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Jewish World Review
March 3, 2006
/ 3 Adar, 5766
Why did conservatives ignore Emily Rose?
Standing silently in contrast to all the Oscar hoopla this week is the most underrated, untalked-about movie of the year. That
"The Exorcism of Emily Rose" didn't garner a single Academy nomination isn't surprising, but why didn't it win any notice from
Granted, the title suggests a horror film, but "Emily Rose" is actually a courtroom drama about faith that takes audiences on a
spiritual journey. In a departure from the cynical treatment that religion usually gets in Hollywood, the film's hero is a Roman Catholic Priest. Father Richard Moore,
played stunningly by onetime Oscar nominee Tom Wilkinson, is on trial for the death of a girl on whom he performed an
unsuccessful exorcism. In a further departure, Laura Linney — an Academy favorite who generally plays leftist heroines — is a
defense lawyer who gains a conscience over the course of the story, and who asks the jury to keep an "open mind" on behalf
of a Catholic priest.
In the film — based on events that occurred in the 1970s to a 19-year-old German co-ed named "Michel" — the charge is
negligent homicide. As Laura Linney told MovieWeb.com, the issue of the case isn't about whether or not Emily was
possessed, but whether Father Moore contributed to her death.
The prosecution's case is that Moore endangered Emily's life by persuading her to abandon her medical treatment in favor of
religious treatment. In addition to punching holes in the prosecution's medical case, the Linney character, Erin Bruner, tries to
validate the alternative — that is, the possibility of possession — in a court of law. She tells the jury, "Maybe you can't reconcile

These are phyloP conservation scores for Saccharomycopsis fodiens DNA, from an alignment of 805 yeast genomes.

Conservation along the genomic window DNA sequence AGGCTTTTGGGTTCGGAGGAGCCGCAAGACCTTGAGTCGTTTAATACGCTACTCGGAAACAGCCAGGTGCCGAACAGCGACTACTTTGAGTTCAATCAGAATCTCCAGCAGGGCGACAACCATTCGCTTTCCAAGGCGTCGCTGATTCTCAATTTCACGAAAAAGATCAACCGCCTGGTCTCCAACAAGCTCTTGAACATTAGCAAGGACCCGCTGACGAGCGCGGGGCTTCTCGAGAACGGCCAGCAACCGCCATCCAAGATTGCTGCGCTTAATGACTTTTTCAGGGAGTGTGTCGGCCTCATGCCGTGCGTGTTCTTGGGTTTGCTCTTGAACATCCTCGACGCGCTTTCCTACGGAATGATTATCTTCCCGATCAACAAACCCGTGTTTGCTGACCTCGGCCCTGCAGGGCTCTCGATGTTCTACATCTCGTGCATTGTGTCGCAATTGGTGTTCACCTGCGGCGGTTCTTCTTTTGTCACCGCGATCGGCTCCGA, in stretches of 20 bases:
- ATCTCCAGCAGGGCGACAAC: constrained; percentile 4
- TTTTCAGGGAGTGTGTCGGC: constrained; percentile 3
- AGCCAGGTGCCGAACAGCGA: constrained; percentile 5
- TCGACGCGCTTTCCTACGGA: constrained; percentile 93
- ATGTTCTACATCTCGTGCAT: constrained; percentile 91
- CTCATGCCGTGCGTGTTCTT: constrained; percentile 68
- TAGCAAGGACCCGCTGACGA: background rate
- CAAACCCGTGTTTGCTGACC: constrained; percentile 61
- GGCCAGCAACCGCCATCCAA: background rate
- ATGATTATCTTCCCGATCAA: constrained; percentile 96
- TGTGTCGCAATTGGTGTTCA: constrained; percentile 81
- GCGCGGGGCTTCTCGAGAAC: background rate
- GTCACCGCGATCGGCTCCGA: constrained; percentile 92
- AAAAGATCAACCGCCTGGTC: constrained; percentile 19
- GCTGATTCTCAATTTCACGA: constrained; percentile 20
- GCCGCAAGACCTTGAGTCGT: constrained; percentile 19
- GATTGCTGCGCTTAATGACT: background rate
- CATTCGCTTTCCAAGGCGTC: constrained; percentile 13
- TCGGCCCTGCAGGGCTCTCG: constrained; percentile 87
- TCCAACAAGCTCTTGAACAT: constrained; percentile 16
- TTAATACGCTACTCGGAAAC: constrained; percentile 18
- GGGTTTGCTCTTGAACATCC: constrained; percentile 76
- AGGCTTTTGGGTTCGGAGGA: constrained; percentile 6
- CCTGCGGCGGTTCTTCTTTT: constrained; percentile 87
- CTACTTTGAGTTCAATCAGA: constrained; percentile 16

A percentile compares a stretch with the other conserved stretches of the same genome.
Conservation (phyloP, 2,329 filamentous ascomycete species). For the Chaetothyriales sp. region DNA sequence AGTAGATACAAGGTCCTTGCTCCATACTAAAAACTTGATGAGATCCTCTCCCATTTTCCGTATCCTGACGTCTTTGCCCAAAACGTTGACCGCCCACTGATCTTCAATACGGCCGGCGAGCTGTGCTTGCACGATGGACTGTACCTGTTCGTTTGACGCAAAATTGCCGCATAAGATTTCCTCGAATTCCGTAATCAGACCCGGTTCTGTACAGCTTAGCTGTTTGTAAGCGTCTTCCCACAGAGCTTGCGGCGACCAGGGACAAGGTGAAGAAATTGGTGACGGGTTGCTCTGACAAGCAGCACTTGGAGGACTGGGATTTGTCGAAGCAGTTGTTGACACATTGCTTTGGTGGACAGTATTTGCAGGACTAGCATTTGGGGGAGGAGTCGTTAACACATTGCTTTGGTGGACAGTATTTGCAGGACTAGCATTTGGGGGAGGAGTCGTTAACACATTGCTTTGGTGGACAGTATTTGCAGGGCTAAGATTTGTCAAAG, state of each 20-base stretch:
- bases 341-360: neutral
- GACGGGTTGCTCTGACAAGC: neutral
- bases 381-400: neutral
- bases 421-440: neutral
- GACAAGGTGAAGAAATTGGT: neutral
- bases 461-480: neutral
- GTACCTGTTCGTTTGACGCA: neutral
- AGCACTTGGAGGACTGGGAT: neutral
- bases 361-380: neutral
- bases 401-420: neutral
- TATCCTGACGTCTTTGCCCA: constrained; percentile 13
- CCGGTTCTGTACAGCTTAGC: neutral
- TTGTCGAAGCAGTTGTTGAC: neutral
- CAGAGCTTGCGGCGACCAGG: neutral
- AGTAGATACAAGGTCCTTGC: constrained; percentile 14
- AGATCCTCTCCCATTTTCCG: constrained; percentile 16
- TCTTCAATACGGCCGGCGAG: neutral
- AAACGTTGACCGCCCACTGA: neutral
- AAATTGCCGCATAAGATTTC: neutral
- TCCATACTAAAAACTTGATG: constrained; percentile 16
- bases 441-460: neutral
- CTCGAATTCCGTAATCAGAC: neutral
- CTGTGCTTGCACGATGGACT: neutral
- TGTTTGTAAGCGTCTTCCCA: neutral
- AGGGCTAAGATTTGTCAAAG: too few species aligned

[Moore's] beliefs with your own, [but] after the failures of the doctors, he simply tried to help Emily in a different way."
Along the way, Bruner — an agnostic and a complacent, self-obsessed attorney who became a media celebrity when she got an
accused murderer acquitted — is led not only to reevaluate her choice of profession when her former client strikes again, but
also to undergo a spiritual awakening of her own. In her closing arguments, Bruner tells the jury that she is "a woman of doubt.
Angels and demons, G-d and the Devil. These things either exist, or they do not exist…Either possibility is astonishing. I
cannot deny that it's possible. And this trial is about possibilities….Is it possible that [Emily] was beloved by G-d and that she
chose to suffer to the end so we believe in a more magical world?....That sincere belief determined her choices, and Father
Echoing Linney's characterization of the film as one that would be a "balanced examination of these events" rather than a movie
"that told people how to think," Belisa Silva, of Lehigh University's student paper "The Brown and White," writes, "I think the
reason this movie scared me so much was because it doesn't push to make believers out of its audience. It merely presents the
story and lets you decide for yourself whether you think Emily was truly possessed by demons or merely epileptic… Although
exorcisms and possession seem ridiculous in today's society, the movie asks that we consider the possibility of its existence."
In fact, by asking us to consider whether or not demons exist, what the film is really asking us to consider is the existence of a
spiritual world and therefore G-d. No doubt, for some audience members, it is that possibility that will be the most horrifying
aspect of this "horror" film.
As the epitaph on Emily's grave reads, "Work out your own salvation with fear and trembling." (Philippians 2:12)
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